And, speaking from experience, make sure you double-check those lines before driving off.

Step 2: Use a ratchet pulley to hoist the boat.
Step 2: Use a ratchet pulley to hoist the boat.
Step 3: Drive car under frame and lower kayak into roof rack cradle.
Step 3: Drive car under frame and lower kayak into roof rack cradle.
Step 4: Hit the road! (Note: Make sure you strap boat down and secure bow and stern lines.)
Step 4: Hit the road! (Note: Make sure you strap boat down and secure bow and stern lines.)

Reader Comments

MORE BLOGS

Surf’s Up! Hanging Ten In A Kayak

All right, technically my buddy Spyros "Spy" Barres and I weren’t hanging 10 toes off the end off boards while riding waves at Westerly’s Fenway Beach on Thursday, but we were surfing.

I'm Always Chasing Rainbows

All of us who have ventured atop mountains, out to sea, or simply into a nearby park have occasionally faced Mother Nature’s wrath – a sudden thunderstorm, pounding blizzard, gale-force winds, locusts …

Loading Your Backpack: Less Is (Usually) More

Some years ago, preparing to hike the Hundred Mile Wilderness – the final stretch of the fabled Appalachian Trail from Georgia to Maine, I stuffed my backpack with what I initially considered to be the absolute bare minimum for a week in...

Sun, Sun, Sun Here It Comes (Enough Already!)

When I was a kid, the Fourth of July was one of the year’s high holy days, right up there with Halloween and the last day of school, because that was when my parents took my sister and me to the beach for the annual fireworks...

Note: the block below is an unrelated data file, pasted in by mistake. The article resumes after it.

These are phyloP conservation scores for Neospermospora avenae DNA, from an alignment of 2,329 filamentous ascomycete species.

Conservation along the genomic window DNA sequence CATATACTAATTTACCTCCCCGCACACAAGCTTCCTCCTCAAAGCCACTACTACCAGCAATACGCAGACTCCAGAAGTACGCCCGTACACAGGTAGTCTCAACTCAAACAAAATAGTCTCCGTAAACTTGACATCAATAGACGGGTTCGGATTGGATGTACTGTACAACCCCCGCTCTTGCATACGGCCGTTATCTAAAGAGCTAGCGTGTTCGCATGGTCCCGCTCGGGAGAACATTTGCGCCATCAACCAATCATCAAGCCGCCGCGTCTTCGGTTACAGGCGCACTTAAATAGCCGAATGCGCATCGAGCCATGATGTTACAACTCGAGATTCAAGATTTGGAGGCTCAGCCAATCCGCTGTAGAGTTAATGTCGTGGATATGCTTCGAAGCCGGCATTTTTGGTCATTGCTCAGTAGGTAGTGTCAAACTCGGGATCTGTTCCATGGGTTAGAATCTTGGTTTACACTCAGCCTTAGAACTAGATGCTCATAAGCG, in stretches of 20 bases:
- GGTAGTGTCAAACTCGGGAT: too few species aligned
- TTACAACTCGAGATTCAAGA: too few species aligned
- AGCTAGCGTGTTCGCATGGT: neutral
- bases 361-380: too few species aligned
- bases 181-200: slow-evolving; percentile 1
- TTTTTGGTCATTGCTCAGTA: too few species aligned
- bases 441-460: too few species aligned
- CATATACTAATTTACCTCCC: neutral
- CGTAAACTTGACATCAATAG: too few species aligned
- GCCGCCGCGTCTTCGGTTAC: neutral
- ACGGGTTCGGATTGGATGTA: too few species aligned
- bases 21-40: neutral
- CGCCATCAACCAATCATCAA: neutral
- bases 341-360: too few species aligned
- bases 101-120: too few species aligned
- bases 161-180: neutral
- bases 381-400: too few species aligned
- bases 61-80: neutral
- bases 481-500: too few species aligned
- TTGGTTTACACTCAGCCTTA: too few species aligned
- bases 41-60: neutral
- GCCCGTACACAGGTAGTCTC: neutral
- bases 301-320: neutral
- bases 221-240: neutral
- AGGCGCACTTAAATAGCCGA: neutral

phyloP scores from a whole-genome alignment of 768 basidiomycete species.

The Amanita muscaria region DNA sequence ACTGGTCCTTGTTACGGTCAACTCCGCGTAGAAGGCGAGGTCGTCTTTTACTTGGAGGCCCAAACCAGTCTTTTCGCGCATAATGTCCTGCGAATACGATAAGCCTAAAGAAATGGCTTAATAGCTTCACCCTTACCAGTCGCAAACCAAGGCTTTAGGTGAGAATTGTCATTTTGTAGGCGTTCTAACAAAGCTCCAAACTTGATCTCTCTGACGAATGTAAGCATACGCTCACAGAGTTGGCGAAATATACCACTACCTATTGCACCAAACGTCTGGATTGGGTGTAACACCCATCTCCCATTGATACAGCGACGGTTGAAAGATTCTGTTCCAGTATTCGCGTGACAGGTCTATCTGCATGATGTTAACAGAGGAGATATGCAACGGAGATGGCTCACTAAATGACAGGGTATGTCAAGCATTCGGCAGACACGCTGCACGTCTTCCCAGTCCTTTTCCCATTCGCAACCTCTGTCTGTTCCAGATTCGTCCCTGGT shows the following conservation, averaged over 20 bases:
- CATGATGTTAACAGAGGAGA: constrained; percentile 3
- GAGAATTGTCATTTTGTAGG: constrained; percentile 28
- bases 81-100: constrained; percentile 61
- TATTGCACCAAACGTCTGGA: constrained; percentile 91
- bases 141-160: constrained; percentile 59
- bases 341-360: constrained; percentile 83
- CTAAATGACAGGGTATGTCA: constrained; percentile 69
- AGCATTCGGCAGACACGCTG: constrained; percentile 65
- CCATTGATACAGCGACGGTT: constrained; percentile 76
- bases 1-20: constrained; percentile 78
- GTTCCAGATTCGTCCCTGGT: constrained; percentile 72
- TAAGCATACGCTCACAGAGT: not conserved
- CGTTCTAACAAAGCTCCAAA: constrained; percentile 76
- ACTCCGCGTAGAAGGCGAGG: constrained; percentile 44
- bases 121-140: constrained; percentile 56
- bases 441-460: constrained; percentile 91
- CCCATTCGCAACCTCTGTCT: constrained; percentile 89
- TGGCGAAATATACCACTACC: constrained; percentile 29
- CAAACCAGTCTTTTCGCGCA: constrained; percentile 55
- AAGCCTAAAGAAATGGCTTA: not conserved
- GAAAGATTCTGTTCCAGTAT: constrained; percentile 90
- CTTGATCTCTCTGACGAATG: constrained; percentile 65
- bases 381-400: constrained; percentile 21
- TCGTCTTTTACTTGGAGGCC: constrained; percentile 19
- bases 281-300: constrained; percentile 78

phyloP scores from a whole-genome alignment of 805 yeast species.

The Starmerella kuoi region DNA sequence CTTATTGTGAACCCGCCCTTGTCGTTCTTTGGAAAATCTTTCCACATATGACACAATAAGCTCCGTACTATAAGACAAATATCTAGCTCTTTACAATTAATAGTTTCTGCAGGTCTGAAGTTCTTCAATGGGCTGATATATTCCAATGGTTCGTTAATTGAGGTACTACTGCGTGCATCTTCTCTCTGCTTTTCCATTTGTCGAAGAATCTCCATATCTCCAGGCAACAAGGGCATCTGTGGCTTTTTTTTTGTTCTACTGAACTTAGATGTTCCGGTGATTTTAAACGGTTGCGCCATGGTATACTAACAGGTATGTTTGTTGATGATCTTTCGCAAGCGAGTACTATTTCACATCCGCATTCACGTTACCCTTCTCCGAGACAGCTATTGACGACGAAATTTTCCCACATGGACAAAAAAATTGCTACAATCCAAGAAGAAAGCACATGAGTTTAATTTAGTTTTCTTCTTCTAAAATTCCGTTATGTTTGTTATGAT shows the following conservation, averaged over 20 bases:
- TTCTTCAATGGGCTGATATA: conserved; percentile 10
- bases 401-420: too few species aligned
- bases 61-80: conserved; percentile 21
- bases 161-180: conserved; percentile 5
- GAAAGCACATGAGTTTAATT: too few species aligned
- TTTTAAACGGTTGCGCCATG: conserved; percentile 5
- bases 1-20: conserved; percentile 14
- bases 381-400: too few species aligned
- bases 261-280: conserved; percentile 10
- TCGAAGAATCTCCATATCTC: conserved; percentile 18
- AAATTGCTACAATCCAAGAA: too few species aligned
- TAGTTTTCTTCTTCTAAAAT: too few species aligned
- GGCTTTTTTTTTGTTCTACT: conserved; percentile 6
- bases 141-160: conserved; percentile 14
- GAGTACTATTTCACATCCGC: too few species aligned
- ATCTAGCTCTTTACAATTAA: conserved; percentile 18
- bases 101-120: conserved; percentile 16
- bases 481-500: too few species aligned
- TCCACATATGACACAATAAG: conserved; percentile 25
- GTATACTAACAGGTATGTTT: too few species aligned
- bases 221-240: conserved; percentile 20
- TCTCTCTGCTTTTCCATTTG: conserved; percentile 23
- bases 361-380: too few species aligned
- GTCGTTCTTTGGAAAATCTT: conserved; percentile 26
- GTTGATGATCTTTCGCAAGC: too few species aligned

How To Build An Adirondack Chair Out Of Skis In 14,387 Easy Steps

Many people I know share my passion for outdoor recreation but I also have a little secret: Between rounds of kayaking, hiking, gardening, wood-splitting and other activities I also savor the simple act of lounging quietly on a sunny day in a...

A Comedy – And Nearly A Tragedy – Of Errors On Maine's Saddleback Mountain: In The Age Of Cellphones, A Failure To Communicate

A refreshing breeze cooled me despite a blazing late-afternoon sun as I scrambled up the final rocky slope to the 4,121-foot summit of Maine’s Saddleback Mountain earlier this week, but I paused for only a moment to gaze at the glorious,...

Gardening Is Simple! Just Stick Stuff In The Ground And Voila! A Cornucopia Of Fresh Veggies! (Right)

Anyone who has ever attempted to grow vegetables soon realizes it is a true labor of love, with particular emphasis on the labor.

An Explorer’s Guide To The Great Indoors: Hotels Designed For ‘Adventurers’

During decades of traipsing through the wilderness I’ve slept, or attempted to sleep, in every conceivable indoor and outdoor quarters: in freshly dug snow caves; alongside bug-infested swamps; during thunderstorms with no tent; in the...

Alligators, Gorillas, Bears, Snakes, Even Cows: Danger Lurks Where You Least Expect It

The awful story this week about a 2-year-old boy who witnesses said was pulled by an alligator into a lagoon near a Walt Disney World hotel in Orlando, Florida and later found dead serves as a reminder that danger lurks even in "The...

This Bud’s For You: The Unofficial King Of Beer Litter

While kayaking the other morning I spotted a small, dark object poking above the lake surface 100 yards or so ahead, and I was pretty sure it was the head of a turtle until I drew closer and realized the sad truth: just another beer...

Chaotic Fun At The Essex River Race

Shortly before the start of the late-great Rose Arts Road Race several years ago, a 10.47-mile running competition over the hills of Norwich considered one of New England’s toughest courses, my friend Bob and I decided to jog a couple miles...

Tom And Steve’s Excellent Adventures In The Northwest Part III: Kayaking Off The Oregon Coast And Columbia River Gorge; Hiking On Mount Saint Helens

Propelled by the sound of crashing surf, my son Tom and I scrambled over a low dune and then gazed in awe.